A Derry woman who is challenging a requirement that she renounce her British citizenship before she can legally identify as Irish has met former US secretary of state Hillary Clinton.

Emma DeSouza took her citizenship campaign to the United States to highlight what she describes as the British government's failure to give domestic legal effect to the birthright provisions of the Good Friday Agreement.

Ms DeSouza is challenging being automatically determined to be a British citizen under UK law rather than having a choice of Irish citizenship.

Last October, an immigration tribunal ruled that the people of Northern Ireland remain British citizens even if they identify as Irish.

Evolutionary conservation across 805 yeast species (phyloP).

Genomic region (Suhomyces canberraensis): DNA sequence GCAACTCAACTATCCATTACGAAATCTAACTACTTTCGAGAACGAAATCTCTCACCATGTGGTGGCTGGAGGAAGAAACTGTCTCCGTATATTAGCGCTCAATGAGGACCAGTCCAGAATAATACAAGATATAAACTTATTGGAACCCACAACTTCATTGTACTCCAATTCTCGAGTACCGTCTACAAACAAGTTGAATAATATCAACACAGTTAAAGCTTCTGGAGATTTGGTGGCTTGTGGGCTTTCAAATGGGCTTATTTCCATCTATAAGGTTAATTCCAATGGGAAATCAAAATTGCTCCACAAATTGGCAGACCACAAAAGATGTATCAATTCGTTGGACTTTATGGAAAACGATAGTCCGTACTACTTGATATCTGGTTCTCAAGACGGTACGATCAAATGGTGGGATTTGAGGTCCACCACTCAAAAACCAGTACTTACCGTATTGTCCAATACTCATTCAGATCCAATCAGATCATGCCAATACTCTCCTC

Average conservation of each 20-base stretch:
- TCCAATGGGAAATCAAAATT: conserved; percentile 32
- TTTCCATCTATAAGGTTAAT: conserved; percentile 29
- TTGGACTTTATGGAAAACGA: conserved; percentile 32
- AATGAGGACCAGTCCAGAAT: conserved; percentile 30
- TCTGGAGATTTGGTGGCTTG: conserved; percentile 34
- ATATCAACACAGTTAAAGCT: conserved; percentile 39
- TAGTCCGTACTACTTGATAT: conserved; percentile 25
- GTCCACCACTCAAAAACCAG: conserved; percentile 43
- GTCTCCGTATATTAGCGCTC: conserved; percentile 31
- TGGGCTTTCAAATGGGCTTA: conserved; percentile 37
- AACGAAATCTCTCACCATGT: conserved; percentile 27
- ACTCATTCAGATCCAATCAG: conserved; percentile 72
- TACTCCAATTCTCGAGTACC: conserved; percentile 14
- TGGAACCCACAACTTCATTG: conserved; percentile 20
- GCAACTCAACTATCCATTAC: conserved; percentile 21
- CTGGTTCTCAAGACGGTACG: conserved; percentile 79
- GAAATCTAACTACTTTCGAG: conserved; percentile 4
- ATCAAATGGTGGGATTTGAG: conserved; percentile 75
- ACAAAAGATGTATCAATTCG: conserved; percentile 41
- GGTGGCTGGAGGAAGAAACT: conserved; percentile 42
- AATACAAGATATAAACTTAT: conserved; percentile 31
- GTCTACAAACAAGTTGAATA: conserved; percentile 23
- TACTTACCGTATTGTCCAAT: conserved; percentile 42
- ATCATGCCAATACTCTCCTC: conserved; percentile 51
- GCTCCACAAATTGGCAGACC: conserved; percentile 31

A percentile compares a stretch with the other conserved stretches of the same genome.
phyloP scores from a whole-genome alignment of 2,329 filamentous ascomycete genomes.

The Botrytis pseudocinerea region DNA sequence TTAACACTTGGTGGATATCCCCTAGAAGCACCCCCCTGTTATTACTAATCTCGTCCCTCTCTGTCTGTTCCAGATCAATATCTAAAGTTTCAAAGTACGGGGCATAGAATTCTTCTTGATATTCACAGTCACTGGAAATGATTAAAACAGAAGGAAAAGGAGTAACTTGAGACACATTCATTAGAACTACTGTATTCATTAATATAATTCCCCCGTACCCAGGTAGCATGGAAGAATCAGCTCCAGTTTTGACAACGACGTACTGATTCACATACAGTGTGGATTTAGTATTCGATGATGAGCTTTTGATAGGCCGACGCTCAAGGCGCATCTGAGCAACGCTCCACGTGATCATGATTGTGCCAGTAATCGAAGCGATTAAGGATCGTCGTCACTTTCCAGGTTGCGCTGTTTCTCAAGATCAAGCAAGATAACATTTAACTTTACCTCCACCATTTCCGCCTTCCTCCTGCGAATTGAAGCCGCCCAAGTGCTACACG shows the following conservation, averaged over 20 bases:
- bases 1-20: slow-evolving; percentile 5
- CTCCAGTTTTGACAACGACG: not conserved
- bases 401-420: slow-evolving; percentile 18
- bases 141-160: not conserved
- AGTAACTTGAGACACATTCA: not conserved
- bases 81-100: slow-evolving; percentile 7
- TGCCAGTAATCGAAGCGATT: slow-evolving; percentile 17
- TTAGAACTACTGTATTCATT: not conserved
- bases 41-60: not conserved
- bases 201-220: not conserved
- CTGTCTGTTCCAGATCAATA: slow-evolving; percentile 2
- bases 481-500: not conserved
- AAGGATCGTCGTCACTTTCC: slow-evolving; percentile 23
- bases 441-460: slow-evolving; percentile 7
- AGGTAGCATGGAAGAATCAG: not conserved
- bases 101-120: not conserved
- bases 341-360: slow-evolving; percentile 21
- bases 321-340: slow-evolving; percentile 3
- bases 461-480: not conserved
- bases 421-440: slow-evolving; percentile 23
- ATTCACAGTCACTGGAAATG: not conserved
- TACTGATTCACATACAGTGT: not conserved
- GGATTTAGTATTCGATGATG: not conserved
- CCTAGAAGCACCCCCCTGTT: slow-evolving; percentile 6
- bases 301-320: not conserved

At the end of a week-long visit to the US, Emma DeSouza met Mrs Clinton to discuss her case.

"We held a lengthy discussion on the importance of protecting the identity and citizenship provisions of the Good Friday Agreement and ensuring that the Good Friday Agreement is adhered to in domestic UK policy and practice," Ms DeSouza said.

Last week she met members of the US Congress on Capitol Hill, including Congressman Richard Neal, chair of the powerful Ways and Means Committee, Congressman Brendan Boyle, and Republican Congressman Peter King.

While in Washington, Ms DeSouza also met the Irish Ambassador to the US Dan Mulhall and members of the Ad Hoc Committee to Protect the Good Friday Agreement.

"The response from Congressional leaders and Irish America serves as a reminder of the enduring support of the United States for the peace process," she said.